Spread 2 – Physical and Chemical Changes

Right side – Changes and Reactions

This input page is simply a barn-door foldable that also contains a cut-and-paste activity. The top two flaps are the typical side-by-side comparison of physical and chemical changes. Inside the foldable students include a description and then cut and paste several images onto the side flaps that depict examples of changes. (I used the excellent infographics from as my image sources, and used a drawing program to snip and mix up parts of the images so that students had to evaluate the images to determine if they were physical or chemical changes.) Then, students work either in small groups or pairs to brainstorm 3 additional examples for physical and chemical changes beyond those that are depicted in the cut and paste.

At the bottom of the foldable are flaps for indications of a chemical change and driving forces of a chemical reaction. By having these flaps side-by-side, I’m attempting to head off a common misconception among students. I find that students often struggle to differentiate between indications and driving forces – they either think they are interchangeable terms, or when asked to state the driving force they instead cite the indication of change.

I first introduce the driving forces of chemical reactions, and I like to include a demo for each. We discuss observations during the demos and then after this is finished the students open the flap for the indications. I have included pictures on that side (in part to support students who are virtually learning and may miss the demos) and students label each picture with the indication. On the driving force side of the foldable, they denote the driving force to which each indication points. By having students make side-by-side correlations between indications and driving forces, they more clearly see how these two terms are related but different.

Left side – Physical and Chemical Changes Lab

The output for this spread is a lab. We do stations at our school and while this lab is not necessarily an inquiry-based lab, the students are provided options which leads to increased interest and thoughtfulness. We find that when we require students to make a choice in lab they take time to think through and discuss with their partner the outcome because they want to choose the “cool” station. In this subtle way we are having them make predictions about what will happen which engages higher order thinking.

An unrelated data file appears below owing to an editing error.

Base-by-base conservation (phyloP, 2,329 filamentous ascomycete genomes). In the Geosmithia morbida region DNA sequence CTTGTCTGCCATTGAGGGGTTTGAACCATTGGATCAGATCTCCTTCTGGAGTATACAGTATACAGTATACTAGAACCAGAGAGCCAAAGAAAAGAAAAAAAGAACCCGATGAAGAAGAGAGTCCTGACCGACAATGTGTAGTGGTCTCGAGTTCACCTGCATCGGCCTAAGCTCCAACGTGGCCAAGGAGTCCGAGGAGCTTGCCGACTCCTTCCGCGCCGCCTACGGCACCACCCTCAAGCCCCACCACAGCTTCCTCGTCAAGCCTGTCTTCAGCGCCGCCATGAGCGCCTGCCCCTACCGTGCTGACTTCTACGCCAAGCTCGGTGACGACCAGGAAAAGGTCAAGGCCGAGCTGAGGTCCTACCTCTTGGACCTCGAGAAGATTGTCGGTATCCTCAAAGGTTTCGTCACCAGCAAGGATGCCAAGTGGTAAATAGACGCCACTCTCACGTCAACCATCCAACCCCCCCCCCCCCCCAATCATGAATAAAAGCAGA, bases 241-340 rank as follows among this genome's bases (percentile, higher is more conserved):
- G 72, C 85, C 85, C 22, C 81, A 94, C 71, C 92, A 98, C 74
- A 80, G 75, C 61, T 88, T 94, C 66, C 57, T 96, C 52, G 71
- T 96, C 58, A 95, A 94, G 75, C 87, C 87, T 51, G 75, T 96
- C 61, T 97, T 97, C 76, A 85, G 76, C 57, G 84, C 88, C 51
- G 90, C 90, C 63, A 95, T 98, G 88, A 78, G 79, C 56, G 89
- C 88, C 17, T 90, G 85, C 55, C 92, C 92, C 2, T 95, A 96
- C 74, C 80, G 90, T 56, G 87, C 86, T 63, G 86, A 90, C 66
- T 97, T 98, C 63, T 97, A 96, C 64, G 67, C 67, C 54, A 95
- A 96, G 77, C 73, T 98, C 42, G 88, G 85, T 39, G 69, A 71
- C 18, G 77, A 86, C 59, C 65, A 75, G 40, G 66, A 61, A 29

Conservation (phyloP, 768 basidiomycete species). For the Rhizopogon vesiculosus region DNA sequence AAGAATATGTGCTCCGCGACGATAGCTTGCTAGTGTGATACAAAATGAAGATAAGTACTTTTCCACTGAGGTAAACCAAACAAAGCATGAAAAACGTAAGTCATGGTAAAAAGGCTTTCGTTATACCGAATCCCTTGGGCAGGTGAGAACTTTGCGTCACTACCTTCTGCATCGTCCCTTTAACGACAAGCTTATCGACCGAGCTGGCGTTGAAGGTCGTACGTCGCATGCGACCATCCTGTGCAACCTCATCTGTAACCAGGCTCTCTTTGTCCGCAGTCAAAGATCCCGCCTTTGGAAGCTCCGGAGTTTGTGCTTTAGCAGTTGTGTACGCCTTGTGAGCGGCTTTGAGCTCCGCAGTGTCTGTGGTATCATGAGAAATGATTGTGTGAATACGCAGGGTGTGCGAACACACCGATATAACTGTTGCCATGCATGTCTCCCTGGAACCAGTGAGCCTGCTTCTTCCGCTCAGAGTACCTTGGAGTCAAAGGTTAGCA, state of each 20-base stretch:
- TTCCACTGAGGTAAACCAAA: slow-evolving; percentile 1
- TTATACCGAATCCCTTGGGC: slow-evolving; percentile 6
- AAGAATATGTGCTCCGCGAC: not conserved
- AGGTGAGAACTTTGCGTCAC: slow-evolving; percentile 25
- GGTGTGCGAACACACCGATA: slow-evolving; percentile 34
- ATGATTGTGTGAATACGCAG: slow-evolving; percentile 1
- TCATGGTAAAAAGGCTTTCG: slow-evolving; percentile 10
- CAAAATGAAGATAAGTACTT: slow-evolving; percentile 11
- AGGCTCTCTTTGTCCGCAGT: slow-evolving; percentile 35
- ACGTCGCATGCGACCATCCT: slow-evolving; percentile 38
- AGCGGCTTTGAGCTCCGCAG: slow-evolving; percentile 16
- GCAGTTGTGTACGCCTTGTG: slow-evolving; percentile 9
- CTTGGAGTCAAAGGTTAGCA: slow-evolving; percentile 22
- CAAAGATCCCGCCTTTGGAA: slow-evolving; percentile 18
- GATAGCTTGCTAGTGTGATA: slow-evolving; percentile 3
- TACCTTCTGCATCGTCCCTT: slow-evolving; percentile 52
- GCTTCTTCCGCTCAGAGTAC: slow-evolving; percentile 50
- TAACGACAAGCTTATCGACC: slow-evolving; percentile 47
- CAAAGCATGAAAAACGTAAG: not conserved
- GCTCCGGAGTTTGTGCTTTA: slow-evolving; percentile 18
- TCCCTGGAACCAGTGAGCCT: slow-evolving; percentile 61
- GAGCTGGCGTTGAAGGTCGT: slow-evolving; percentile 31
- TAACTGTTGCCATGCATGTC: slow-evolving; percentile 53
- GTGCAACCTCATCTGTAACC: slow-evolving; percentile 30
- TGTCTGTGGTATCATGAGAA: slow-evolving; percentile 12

This lab (like all of our labs) has evolved over time at our school, and we review and tweak it each year to meet our standards and our learning outcomes. The current iteration of the lab is included below. Please note that the first two pages are the student handout. The remaining pages are the directions for the stations – we print out the directions and post them at the individual stations.

 

Spread 3 – Pure Substances and Mixtures

Rightside – Pure Substances and Mixtures

On this page, students complete a matchbook foldable comparing the terms atom, molecule, element, compound, homogeneous and heterogeneous. A matchbook foldable works well here because the side fold allows the division between mixture and pure substance to be clearly demonstrated. Students include the definition, as well as examples, for each term. We included particle view diagrams to show the terms, but you could certainly have your students create these themselves. We had already done a POGIL activity that had students examine particle view diagrams, so we didn’t feel that we needed to do more than that. We had students utilize an online text (from ChemLibre) to fill in this foldable. You can see video of me introducing this foldable in my class in Video 1 below.

Video 1: Filling in Pure Substances and Mixtures foldable, originally published in , accessed July 26, 2022.

 

Leftside – Matter Flowchart

For this output I have students create a matter flowchart, and require students to use all of the terms from the matchbook foldable. I leave it very open ended, but ask students to clearly show how the terms are related to each other.

 

If you are having any trouble visualizing what these pages will look like in action, check out the video below.

Video 2: Science of Matter INB pages, ChemEd X Vimeo Channel, 7/25/2002.

Preparation: 

Provide copies of the following for each student. Note that I have grouped the components by page. Please preview them before printing as some pages have multiple copies to minimize paper waste.

 

Spread 1: PDF icon ,  PDF icon 

Spread 2: PDF icon  (Please note, for spread 2 the first two pages should be printed front-to-back with one paper per student. The third page is the images for the cut-and-paste and there are 4 sets per page to reduce the amount of paper required.)

PDF icon  (Please note that the first two pages are the student handout. The remaining pages are the directions for the stations – we print out the directions and post them at the individual stations.)

Spread 3: PDF icon 

Attribution: 

*Webinars Referencing Interactive Notebooks:  and 

**I have three PLC colleagues that have supported this work as we always review the pages and talk through content together. Many thanks to Tom Jankowski, Lori Young and Mihir Paranjape.